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Jeff Sessions Kept 'Forgetting' Things During His Testimony About Trump & Russia

Attorney General Jeff Sessions testified on Tuesday before the Senate Intelligence Committee. Sessions has been the subject of much speculation since March, when he recused himself from the Department of Justice investigation into Russian interference in the 2016 presidential election. This could have something to do with his possible contacts with Russian officials.

Following up on former FBI Director James Comey’s key testimony last week, the main idea was clear: In response to every question, Sessions either denied “collusion" with Russia, or forgot about Russian communications entirely.

“I have never met with or had any conversations with any Russians or any foreign officials concerning any type of interference with any campaign or election in the United States,” Sessions asserted in his opening remarks.

“Further, I have no knowledge if any such conversations by anyone connected to the Trump campaign,” Sessions continued. He later called the mere suggestion that he was involved with the Kremlin State to sway the election an “appalling and detestable lie.”

Despite his outright denials, he also seemed to be forgetting a lot. According to NPR, Sessions claimed he couldn’t “recall” 18 times. For instance, he denied meeting Russian ambassador Kislyak at the Mayflower Hotel in April 2016 by saying, “If any brief interaction occurred in passing with the Russian ambassador, I do not remember it.”

Sessions almost entirely avoided or refused any questions relating to his and President Trump’s conversations. And several top Democrats were not having it.

“You’re impeding this investigation,” Sen. Martin Heinrich (D-NM) said. “Your silence speaks volumes.”

“I believed the American people have had it with stonewalling,” Sen. Ron Wyden (D-Oreg.) said, echoing the sentiments of Sen. Heinrich and Sen. Kamala Harris (D-Calif).

“I am not stonewalling!” Sessions fired back at Wyden. “I am following the historic policies of the Department of Justice. You don’t walk into hearing or committee meeting and reveal confidential communications with the president of the United States.”

Apparently, Sessions was excusing his behavior by pointing out—but somehow not invoking—executive privilege. That was the "historic policy" he was referring to. According to Business Insider, executive privilege can only be claimed by members of the executive branch, including the president himself, in order to withhold certain information from courts.

However, Sessions is not a member of the executive branch, so he can't invoke executive privilege. Instead, he claimed he was trying to protect Trump’s future rights to executive privilege...somehow. "I'm protecting the right of the president to assert it if he chooses," Sessions said. "The president will either assert the privilege or not, or some other privilege can be asserted, but at this point I believe it's premature for me to deny the president a full and intelligence choice about executive privilege."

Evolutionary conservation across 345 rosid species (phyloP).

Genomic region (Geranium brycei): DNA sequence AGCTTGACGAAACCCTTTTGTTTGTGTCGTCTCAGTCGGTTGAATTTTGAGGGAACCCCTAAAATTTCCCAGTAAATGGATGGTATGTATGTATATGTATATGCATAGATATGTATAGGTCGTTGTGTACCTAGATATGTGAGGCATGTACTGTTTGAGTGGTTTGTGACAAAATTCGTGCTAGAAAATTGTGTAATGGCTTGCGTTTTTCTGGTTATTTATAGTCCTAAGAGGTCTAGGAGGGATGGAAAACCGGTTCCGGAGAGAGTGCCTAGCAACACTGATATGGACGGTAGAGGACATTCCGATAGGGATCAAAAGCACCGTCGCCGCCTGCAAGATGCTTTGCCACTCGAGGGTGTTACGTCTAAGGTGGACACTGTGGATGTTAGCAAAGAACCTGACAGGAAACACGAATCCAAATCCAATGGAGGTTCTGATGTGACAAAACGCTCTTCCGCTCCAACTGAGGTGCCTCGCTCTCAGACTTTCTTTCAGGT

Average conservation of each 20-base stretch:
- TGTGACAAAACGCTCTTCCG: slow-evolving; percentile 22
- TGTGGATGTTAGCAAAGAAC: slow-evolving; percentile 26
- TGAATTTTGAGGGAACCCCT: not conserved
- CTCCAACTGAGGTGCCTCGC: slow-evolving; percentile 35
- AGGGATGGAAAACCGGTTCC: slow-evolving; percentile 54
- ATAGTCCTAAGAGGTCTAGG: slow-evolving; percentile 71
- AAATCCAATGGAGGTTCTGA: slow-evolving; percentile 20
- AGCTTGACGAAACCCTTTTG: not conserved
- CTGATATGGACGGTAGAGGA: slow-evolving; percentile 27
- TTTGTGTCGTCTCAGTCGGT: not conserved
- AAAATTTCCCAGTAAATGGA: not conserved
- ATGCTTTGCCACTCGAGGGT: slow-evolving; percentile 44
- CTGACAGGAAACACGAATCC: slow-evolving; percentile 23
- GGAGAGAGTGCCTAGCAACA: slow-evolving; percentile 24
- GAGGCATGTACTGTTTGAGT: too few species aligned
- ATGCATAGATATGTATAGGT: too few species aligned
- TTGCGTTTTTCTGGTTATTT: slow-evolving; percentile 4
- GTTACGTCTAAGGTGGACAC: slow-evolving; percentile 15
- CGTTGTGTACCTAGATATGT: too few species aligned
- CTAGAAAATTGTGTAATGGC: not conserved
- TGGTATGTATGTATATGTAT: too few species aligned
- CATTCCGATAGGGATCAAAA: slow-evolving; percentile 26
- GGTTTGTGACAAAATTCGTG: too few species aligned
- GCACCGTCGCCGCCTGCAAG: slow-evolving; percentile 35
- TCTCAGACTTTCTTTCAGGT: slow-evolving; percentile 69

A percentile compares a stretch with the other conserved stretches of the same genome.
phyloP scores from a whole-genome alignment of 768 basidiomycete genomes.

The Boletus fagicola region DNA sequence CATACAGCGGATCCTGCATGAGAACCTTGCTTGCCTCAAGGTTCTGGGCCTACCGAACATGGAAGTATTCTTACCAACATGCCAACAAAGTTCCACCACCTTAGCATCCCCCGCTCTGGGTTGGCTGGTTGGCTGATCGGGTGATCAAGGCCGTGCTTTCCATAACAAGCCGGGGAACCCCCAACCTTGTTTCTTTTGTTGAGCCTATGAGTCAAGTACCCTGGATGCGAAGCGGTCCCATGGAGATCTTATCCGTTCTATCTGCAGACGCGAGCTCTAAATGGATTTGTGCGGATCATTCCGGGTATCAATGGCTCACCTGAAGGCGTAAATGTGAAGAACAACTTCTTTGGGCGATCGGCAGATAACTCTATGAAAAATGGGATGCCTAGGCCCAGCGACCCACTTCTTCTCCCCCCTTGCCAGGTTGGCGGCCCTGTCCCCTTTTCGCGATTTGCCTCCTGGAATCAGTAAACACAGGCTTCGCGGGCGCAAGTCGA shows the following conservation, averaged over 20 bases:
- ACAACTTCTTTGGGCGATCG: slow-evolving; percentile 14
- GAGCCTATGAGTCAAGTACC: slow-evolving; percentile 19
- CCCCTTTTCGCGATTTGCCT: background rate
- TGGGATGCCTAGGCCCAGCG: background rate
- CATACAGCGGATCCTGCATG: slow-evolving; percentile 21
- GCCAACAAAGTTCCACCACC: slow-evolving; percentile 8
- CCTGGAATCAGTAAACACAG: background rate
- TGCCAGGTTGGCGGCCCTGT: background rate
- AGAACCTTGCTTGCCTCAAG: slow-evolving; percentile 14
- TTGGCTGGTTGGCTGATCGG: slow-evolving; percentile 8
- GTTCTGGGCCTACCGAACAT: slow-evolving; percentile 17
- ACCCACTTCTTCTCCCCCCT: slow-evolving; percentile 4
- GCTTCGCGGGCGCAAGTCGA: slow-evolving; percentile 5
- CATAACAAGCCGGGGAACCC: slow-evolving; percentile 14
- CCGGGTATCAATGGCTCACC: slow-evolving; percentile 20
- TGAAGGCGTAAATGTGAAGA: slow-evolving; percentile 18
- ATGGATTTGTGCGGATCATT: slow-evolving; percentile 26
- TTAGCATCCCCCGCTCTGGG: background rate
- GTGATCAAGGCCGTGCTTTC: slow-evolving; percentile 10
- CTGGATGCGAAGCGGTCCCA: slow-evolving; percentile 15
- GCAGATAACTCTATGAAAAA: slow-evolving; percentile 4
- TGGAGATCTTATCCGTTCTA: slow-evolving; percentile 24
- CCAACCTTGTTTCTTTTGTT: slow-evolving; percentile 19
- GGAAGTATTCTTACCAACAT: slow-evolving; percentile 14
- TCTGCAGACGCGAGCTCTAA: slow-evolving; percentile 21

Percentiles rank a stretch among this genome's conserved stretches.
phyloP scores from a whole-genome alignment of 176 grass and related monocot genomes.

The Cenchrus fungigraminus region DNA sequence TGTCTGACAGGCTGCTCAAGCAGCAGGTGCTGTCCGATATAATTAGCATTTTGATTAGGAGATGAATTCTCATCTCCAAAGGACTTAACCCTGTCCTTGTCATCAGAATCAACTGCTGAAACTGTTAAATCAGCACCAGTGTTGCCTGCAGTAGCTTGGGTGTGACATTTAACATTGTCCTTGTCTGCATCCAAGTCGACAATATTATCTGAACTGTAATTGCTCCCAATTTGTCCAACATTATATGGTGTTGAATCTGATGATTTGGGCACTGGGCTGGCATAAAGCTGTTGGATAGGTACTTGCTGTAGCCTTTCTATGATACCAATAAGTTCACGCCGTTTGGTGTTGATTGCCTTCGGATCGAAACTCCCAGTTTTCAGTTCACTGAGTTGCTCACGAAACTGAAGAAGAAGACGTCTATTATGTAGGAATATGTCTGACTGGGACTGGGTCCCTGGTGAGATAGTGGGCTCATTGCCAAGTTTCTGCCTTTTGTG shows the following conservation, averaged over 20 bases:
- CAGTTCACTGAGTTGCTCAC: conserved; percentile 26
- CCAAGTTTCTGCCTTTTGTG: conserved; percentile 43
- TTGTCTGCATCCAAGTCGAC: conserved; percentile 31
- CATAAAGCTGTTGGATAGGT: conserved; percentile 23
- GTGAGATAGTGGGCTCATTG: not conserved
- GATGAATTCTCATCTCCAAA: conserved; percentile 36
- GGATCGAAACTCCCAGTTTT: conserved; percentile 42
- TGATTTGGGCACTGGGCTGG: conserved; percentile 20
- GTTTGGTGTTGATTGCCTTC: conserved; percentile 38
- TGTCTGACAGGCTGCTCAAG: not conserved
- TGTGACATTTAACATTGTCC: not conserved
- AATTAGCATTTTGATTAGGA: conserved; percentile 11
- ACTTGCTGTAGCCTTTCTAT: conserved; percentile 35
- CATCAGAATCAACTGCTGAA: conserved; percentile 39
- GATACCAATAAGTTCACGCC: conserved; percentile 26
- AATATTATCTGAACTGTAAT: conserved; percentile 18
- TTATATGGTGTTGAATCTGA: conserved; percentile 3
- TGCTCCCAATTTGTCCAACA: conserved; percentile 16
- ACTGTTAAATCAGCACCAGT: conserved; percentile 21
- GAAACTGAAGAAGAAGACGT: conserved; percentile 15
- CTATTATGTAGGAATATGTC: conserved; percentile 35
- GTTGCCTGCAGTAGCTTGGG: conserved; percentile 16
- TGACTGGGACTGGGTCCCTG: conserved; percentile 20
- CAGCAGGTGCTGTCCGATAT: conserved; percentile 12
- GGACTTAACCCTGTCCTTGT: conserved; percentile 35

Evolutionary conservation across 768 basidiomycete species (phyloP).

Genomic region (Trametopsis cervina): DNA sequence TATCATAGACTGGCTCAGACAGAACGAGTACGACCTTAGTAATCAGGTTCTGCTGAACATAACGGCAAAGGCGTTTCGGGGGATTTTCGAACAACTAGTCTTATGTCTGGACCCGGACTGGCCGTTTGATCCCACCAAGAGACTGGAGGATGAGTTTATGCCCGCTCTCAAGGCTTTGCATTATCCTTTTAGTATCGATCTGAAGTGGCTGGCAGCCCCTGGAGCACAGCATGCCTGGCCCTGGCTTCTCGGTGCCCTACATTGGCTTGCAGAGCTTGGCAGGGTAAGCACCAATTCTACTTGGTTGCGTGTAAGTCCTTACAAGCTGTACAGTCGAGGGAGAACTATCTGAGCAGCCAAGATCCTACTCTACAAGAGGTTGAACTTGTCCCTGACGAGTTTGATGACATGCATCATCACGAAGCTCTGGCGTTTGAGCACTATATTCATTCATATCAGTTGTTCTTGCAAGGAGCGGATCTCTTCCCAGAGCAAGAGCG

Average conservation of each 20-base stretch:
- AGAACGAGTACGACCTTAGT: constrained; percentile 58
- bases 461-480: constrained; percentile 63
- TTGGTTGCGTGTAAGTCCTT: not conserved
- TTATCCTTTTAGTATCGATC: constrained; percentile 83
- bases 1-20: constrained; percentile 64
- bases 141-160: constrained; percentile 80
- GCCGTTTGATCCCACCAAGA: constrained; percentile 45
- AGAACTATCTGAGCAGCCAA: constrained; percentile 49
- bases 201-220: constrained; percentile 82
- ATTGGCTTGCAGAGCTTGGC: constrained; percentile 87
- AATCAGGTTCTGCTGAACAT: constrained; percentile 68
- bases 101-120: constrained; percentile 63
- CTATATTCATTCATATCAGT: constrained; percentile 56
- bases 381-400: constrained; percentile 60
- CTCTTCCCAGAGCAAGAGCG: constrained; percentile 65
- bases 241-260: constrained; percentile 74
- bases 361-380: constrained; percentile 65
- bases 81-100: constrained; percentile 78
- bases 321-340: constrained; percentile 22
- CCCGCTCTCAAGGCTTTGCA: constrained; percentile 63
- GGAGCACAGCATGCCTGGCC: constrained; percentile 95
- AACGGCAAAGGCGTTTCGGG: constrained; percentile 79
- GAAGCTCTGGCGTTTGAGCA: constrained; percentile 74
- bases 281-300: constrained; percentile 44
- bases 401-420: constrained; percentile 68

Essentially, Sessions likely had no idea what would or wouldn’t be acceptable to Trump for him to say in the testimony. So he chose not to really say anything at all.

When it came to Sen. Harris’ turn to ask Sessions some questions, she pressed him on his recollections (or lack thereof) of his meetings with Russian personnel. Instead of answering, Sessions said, “I’m not able to be rushed this fast. It makes me nervous.” After that, GOP Chairman Sen. Richard Burr told Harris that her questioning time had expired.

During his testimony, Sessions also denied part of Comey’s testimony last week. The Department of Justice protocols suggest strongly against any solo meetings with sitting presidents in order to prevent any interference in investigatory decisions. However, Comey testified that Trump made everyone leave the Oval Office before he strongly suggested that Comey stop investigating his former National Security Adviser Michael Flynn's ties to Russia. Comey claimed that Sessions, his official superior, said nothing against Trump’s actions.

“I responded to his comment by agreeing that the F.B.I. and Department of Justice needed to be careful to follow department policies regarding appropriate contacts with the White House,” Sessions said.

In fact, Sessions was involved in the decision to fire Comey, who had served as FBI Director since 2013—though Sessions' explanations of why he thought Comey needed to be fired keep changing.

If nothing else is clear from Sessions testimony, even going under oath won’t make Trump’s closest allies budge on anything to do with Russia.